# Average Acceleration

JoVE Core
Physik
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JoVE Core Physik
Average Acceleration

### Nächstes Video3.6: Instantaneous Acceleration

Acceleration is defined as the change in velocity with time. It is a vector quantity and involves a change in magnitude or direction or both.

For example, a woman is walking at 5 km/h towards the east. She stops and returns, walking at 5 km/h towards the west. Here, the woman's velocity changed due to a change in direction, though its magnitude is the same in both directions, which resulted in acceleration.

Acceleration is expressed in meters per second squared and can be interpreted from the velocity versus time graph where velocity is on the y-axis and time is on the x-axis.

For instance, a woman is walking on a road. At point P1, she has a velocity of v1x at time t1. And after some time at t2, her velocity is v2x at point P2. The change in her velocity is given by Δv in a time interval of Δt.

Thus, the average acceleration of the woman moving from point P1 auf P2 is the change in the x-component of velocity, divided by the time interval. It is also given by the slope of the line P1P2.

## Average Acceleration

The importance of understanding acceleration spans our day-to-day experiences, as well as the vast reaches of outer space and the tiny world of subatomic physics. In everyday conversation, to accelerate means to speed up. For instance, we are familiar with the acceleration of our car; the harder we apply our foot to the gas pedal, the faster we accelerate. The greater the acceleration, the greater the change in velocity over a given time. Acceleration is widely seen in experimental physics. In linear particle accelerator experiments, for example, subatomic particles are accelerated to very high velocities in collision experiments, which tell us information about the structure of the subatomic world as well as the origin of the universe. In space, cosmic rays are subatomic particles that have been accelerated to very high energies in supernovas (exploding massive stars) and active galactic nuclei. It is important to understand the processes that accelerate cosmic rays, because these rays contain highly penetrating radiation that can damage electronics on spacecraft, for example.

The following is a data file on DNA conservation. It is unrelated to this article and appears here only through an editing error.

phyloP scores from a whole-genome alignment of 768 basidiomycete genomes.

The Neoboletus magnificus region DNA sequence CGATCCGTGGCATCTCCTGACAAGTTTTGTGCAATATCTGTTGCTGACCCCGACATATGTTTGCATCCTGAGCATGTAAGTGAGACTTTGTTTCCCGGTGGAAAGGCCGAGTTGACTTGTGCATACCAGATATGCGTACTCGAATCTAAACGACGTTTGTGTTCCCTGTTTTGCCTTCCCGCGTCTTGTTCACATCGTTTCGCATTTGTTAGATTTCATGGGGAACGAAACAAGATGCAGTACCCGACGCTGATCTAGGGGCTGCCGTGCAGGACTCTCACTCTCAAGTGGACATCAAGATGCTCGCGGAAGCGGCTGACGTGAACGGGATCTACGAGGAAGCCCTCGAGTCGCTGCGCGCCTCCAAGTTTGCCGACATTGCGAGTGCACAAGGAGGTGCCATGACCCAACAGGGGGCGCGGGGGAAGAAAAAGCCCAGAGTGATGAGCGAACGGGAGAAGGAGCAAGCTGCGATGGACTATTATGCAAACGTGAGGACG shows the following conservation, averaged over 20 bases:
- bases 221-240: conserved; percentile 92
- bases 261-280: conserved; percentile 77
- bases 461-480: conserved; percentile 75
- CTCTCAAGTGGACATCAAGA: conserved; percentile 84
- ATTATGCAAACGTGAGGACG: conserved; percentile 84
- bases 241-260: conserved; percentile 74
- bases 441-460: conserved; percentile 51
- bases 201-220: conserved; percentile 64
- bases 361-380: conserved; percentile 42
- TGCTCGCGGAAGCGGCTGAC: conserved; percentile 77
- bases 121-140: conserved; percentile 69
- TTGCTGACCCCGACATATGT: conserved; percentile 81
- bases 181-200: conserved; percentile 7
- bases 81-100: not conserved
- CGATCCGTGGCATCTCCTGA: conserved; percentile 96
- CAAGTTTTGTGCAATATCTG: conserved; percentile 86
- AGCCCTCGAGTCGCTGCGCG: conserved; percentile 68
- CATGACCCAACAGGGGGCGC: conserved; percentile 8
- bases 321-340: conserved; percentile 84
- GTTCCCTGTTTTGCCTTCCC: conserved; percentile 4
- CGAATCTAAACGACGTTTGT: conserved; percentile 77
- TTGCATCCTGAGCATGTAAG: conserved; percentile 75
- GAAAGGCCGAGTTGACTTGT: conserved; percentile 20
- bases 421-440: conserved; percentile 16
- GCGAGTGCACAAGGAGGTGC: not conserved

Average acceleration is the rate at which velocity changes. Recall that velocity is a vector—it has both magnitude and direction—which means that a change in velocity can be a change in magnitude (speed), or a change in direction. For example, if a runner traveling at 10 km/h due east slows to a stop, reverses direction, and continues their run at 10 km/h due west, their velocity has changed as a result of the change in direction, even though the magnitude of the velocity is the same in both directions. Thus, acceleration occurs when velocity changes in magnitude (an increase or decrease in speed) or in direction, or both.

This text is adapted from Openstax, University Physics Volume 1, Section 3.3: Average and Instantaneous Acceleration.